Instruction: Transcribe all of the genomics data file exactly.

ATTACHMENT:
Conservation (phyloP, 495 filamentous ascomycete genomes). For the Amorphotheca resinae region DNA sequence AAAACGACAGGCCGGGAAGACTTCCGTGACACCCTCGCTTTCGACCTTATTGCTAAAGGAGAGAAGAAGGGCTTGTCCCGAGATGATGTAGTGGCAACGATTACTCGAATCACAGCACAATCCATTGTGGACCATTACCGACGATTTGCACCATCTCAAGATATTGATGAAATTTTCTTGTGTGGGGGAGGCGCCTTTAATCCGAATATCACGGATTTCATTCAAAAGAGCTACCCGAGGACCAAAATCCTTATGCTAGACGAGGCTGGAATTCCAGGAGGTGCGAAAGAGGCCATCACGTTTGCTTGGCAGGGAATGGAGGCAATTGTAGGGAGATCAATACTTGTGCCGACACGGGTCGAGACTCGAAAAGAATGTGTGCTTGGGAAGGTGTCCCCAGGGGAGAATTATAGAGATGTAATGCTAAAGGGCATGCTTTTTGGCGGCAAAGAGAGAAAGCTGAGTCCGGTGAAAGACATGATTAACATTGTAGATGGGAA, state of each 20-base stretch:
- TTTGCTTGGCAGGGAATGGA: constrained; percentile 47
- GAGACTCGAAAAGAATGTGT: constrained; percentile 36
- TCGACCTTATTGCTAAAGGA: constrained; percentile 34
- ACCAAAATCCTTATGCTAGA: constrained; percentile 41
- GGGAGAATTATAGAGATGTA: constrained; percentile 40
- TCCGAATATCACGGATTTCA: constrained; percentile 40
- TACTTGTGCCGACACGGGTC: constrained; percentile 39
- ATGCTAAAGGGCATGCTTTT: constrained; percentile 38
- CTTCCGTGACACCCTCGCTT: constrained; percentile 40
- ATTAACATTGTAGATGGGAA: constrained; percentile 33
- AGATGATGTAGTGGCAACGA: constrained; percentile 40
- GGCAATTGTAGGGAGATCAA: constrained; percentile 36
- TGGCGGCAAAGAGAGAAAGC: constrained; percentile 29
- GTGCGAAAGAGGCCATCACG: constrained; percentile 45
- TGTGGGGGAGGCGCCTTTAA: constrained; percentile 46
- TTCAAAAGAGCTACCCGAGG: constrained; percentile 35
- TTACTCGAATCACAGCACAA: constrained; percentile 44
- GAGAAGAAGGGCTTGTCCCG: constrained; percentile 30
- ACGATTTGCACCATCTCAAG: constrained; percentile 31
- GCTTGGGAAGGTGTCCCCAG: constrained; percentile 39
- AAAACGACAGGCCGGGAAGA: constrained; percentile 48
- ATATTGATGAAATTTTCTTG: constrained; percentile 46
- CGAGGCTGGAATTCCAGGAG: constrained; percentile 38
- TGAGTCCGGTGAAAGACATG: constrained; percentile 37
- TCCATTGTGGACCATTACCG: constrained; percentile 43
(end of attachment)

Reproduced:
Conservation (phyloP, 495 filamentous ascomycete genomes). For the Amorphotheca resinae region DNA sequence AAAACGACAGGCCGGGAAGACTTCCGTGACACCCTCGCTTTCGACCTTATTGCTAAAGGAGAGAAGAAGGGCTTGTCCCGAGATGATGTAGTGGCAACGATTACTCGAATCACAGCACAATCCATTGTGGACCATTACCGACGATTTGCACCATCTCAAGATATTGATGAAATTTTCTTGTGTGGGGGAGGCGCCTTTAATCCGAATATCACGGATTTCATTCAAAAGAGCTACCCGAGGACCAAAATCCTTATGCTAGACGAGGCTGGAATTCCAGGAGGTGCGAAAGAGGCCATCACGTTTGCTTGGCAGGGAATGGAGGCAATTGTAGGGAGATCAATACTTGTGCCGACACGGGTCGAGACTCGAAAAGAATGTGTGCTTGGGAAGGTGTCCCCAGGGGAGAATTATAGAGATGTAATGCTAAAGGGCATGCTTTTTGGCGGCAAAGAGAGAAAGCTGAGTCCGGTGAAAGACATGATTAACATTGTAGATGGGAA, state of each 20-base stretch:
- TTTGCTTGGCAGGGAATGGA: constrained; percentile 47
- GAGACTCGAAAAGAATGTGT: constrained; percentile 36
- TCGACCTTATTGCTAAAGGA: constrained; percentile 34
- ACCAAAATCCTTATGCTAGA: constrained; percentile 41
- GGGAGAATTATAGAGATGTA: constrained; percentile 40
- TCCGAATATCACGGATTTCA: constrained; percentile 40
- TACTTGTGCCGACACGGGTC: constrained; percentile 39
- ATGCTAAAGGGCATGCTTTT: constrained; percentile 38
- CTTCCGTGACACCCTCGCTT: constrained; percentile 40
- ATTAACATTGTAGATGGGAA: constrained; percentile 33
- AGATGATGTAGTGGCAACGA: constrained; percentile 40
- GGCAATTGTAGGGAGATCAA: constrained; percentile 36
- TGGCGGCAAAGAGAGAAAGC: constrained; percentile 29
- GTGCGAAAGAGGCCATCACG: constrained; percentile 45
- TGTGGGGGAGGCGCCTTTAA: constrained; percentile 46
- TTCAAAAGAGCTACCCGAGG: constrained; percentile 35
- TTACTCGAATCACAGCACAA: constrained; percentile 44
- GAGAAGAAGGGCTTGTCCCG: constrained; percentile 30
- ACGATTTGCACCATCTCAAG: constrained; percentile 31
- GCTTGGGAAGGTGTCCCCAG: constrained; percentile 39
- AAAACGACAGGCCGGGAAGA: constrained; percentile 48
- ATATTGATGAAATTTTCTTG: constrained; percentile 46
- CGAGGCTGGAATTCCAGGAG: constrained; percentile 38
- TGAGTCCGGTGAAAGACATG: constrained; percentile 37
- TCCATTGTGGACCATTACCG: constrained; percentile 43